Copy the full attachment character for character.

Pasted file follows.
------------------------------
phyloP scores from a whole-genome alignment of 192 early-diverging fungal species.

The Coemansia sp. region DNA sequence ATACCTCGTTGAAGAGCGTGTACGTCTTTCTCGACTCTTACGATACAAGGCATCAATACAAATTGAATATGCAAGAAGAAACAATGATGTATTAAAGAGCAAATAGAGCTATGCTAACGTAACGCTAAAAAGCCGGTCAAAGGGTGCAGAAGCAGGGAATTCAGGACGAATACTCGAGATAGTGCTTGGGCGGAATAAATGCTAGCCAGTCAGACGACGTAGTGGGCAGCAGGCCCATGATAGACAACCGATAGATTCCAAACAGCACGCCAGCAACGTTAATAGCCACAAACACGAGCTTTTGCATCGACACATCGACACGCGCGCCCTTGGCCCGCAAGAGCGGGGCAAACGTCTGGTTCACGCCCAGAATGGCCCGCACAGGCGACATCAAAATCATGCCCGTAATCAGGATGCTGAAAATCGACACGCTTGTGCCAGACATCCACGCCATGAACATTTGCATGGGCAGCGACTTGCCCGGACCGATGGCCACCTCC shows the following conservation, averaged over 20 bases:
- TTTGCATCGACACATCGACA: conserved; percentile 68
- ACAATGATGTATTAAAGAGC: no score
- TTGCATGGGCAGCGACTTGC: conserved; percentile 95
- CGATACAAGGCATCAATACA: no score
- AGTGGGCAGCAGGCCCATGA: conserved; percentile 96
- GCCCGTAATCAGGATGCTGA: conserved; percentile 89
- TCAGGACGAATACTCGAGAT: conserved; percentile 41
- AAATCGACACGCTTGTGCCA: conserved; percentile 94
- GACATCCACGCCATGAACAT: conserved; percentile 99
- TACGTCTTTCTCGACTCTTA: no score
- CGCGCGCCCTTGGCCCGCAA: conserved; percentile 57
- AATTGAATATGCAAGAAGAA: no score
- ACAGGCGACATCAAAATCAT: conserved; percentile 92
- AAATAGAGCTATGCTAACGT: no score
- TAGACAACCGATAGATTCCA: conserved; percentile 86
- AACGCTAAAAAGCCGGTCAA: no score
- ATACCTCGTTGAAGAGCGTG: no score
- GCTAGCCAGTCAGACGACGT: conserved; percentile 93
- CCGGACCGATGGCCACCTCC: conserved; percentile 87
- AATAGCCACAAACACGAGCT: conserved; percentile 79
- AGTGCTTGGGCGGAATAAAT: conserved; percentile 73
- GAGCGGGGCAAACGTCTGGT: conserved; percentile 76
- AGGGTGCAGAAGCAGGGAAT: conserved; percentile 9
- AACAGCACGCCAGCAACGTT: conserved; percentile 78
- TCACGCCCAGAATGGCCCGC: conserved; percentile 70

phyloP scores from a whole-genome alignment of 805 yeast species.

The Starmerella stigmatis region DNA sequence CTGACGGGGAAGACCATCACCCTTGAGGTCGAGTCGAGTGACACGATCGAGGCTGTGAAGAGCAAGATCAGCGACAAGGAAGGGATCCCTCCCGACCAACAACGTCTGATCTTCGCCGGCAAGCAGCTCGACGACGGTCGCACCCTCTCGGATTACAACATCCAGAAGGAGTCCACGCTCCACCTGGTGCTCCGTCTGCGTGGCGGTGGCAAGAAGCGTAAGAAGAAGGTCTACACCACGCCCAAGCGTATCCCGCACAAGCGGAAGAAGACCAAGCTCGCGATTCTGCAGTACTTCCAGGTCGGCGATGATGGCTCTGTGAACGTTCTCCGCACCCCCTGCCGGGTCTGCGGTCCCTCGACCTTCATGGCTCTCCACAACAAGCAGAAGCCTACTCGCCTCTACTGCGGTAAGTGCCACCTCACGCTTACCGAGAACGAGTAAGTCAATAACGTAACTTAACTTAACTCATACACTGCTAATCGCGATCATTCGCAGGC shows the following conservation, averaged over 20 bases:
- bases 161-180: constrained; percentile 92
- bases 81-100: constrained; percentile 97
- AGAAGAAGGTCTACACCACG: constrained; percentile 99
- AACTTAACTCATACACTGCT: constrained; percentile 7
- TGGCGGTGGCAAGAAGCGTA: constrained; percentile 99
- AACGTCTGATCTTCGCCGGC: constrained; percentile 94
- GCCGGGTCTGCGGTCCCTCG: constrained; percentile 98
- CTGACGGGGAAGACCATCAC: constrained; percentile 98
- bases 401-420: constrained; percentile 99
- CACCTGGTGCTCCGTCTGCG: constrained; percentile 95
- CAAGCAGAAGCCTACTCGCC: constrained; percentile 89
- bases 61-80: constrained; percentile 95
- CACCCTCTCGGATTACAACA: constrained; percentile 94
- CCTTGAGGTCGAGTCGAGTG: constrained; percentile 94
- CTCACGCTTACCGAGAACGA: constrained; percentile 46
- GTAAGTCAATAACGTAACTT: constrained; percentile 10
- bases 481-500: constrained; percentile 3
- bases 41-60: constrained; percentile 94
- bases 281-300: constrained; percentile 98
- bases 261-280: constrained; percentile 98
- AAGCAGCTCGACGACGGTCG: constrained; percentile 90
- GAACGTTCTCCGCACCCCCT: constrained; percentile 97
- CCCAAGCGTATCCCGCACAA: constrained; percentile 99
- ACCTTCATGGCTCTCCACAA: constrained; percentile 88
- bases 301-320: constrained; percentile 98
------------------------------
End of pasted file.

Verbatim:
phyloP scores from a whole-genome alignment of 192 early-diverging fungal species.

The Coemansia sp. region DNA sequence ATACCTCGTTGAAGAGCGTGTACGTCTTTCTCGACTCTTACGATACAAGGCATCAATACAAATTGAATATGCAAGAAGAAACAATGATGTATTAAAGAGCAAATAGAGCTATGCTAACGTAACGCTAAAAAGCCGGTCAAAGGGTGCAGAAGCAGGGAATTCAGGACGAATACTCGAGATAGTGCTTGGGCGGAATAAATGCTAGCCAGTCAGACGACGTAGTGGGCAGCAGGCCCATGATAGACAACCGATAGATTCCAAACAGCACGCCAGCAACGTTAATAGCCACAAACACGAGCTTTTGCATCGACACATCGACACGCGCGCCCTTGGCCCGCAAGAGCGGGGCAAACGTCTGGTTCACGCCCAGAATGGCCCGCACAGGCGACATCAAAATCATGCCCGTAATCAGGATGCTGAAAATCGACACGCTTGTGCCAGACATCCACGCCATGAACATTTGCATGGGCAGCGACTTGCCCGGACCGATGGCCACCTCC shows the following conservation, averaged over 20 bases:
- TTTGCATCGACACATCGACA: conserved; percentile 68
- ACAATGATGTATTAAAGAGC: no score
- TTGCATGGGCAGCGACTTGC: conserved; percentile 95
- CGATACAAGGCATCAATACA: no score
- AGTGGGCAGCAGGCCCATGA: conserved; percentile 96
- GCCCGTAATCAGGATGCTGA: conserved; percentile 89
- TCAGGACGAATACTCGAGAT: conserved; percentile 41
- AAATCGACACGCTTGTGCCA: conserved; percentile 94
- GACATCCACGCCATGAACAT: conserved; percentile 99
- TACGTCTTTCTCGACTCTTA: no score
- CGCGCGCCCTTGGCCCGCAA: conserved; percentile 57
- AATTGAATATGCAAGAAGAA: no score
- ACAGGCGACATCAAAATCAT: conserved; percentile 92
- AAATAGAGCTATGCTAACGT: no score
- TAGACAACCGATAGATTCCA: conserved; percentile 86
- AACGCTAAAAAGCCGGTCAA: no score
- ATACCTCGTTGAAGAGCGTG: no score
- GCTAGCCAGTCAGACGACGT: conserved; percentile 93
- CCGGACCGATGGCCACCTCC: conserved; percentile 87
- AATAGCCACAAACACGAGCT: conserved; percentile 79
- AGTGCTTGGGCGGAATAAAT: conserved; percentile 73
- GAGCGGGGCAAACGTCTGGT: conserved; percentile 76
- AGGGTGCAGAAGCAGGGAAT: conserved; percentile 9
- AACAGCACGCCAGCAACGTT: conserved; percentile 78
- TCACGCCCAGAATGGCCCGC: conserved; percentile 70

phyloP scores from a whole-genome alignment of 805 yeast species.

The Starmerella stigmatis region DNA sequence CTGACGGGGAAGACCATCACCCTTGAGGTCGAGTCGAGTGACACGATCGAGGCTGTGAAGAGCAAGATCAGCGACAAGGAAGGGATCCCTCCCGACCAACAACGTCTGATCTTCGCCGGCAAGCAGCTCGACGACGGTCGCACCCTCTCGGATTACAACATCCAGAAGGAGTCCACGCTCCACCTGGTGCTCCGTCTGCGTGGCGGTGGCAAGAAGCGTAAGAAGAAGGTCTACACCACGCCCAAGCGTATCCCGCACAAGCGGAAGAAGACCAAGCTCGCGATTCTGCAGTACTTCCAGGTCGGCGATGATGGCTCTGTGAACGTTCTCCGCACCCCCTGCCGGGTCTGCGGTCCCTCGACCTTCATGGCTCTCCACAACAAGCAGAAGCCTACTCGCCTCTACTGCGGTAAGTGCCACCTCACGCTTACCGAGAACGAGTAAGTCAATAACGTAACTTAACTTAACTCATACACTGCTAATCGCGATCATTCGCAGGC shows the following conservation, averaged over 20 bases:
- bases 161-180: constrained; percentile 92
- bases 81-100: constrained; percentile 97
- AGAAGAAGGTCTACACCACG: constrained; percentile 99
- AACTTAACTCATACACTGCT: constrained; percentile 7
- TGGCGGTGGCAAGAAGCGTA: constrained; percentile 99
- AACGTCTGATCTTCGCCGGC: constrained; percentile 94
- GCCGGGTCTGCGGTCCCTCG: constrained; percentile 98
- CTGACGGGGAAGACCATCAC: constrained; percentile 98
- bases 401-420: constrained; percentile 99
- CACCTGGTGCTCCGTCTGCG: constrained; percentile 95
- CAAGCAGAAGCCTACTCGCC: constrained; percentile 89
- bases 61-80: constrained; percentile 95
- CACCCTCTCGGATTACAACA: constrained; percentile 94
- CCTTGAGGTCGAGTCGAGTG: constrained; percentile 94
- CTCACGCTTACCGAGAACGA: constrained; percentile 46
- GTAAGTCAATAACGTAACTT: constrained; percentile 10
- bases 481-500: constrained; percentile 3
- bases 41-60: constrained; percentile 94
- bases 281-300: constrained; percentile 98
- bases 261-280: constrained; percentile 98
- AAGCAGCTCGACGACGGTCG: constrained; percentile 90
- GAACGTTCTCCGCACCCCCT: constrained; percentile 97
- CCCAAGCGTATCCCGCACAA: constrained; percentile 99
- ACCTTCATGGCTCTCCACAA: constrained; percentile 88
- bases 301-320: constrained; percentile 98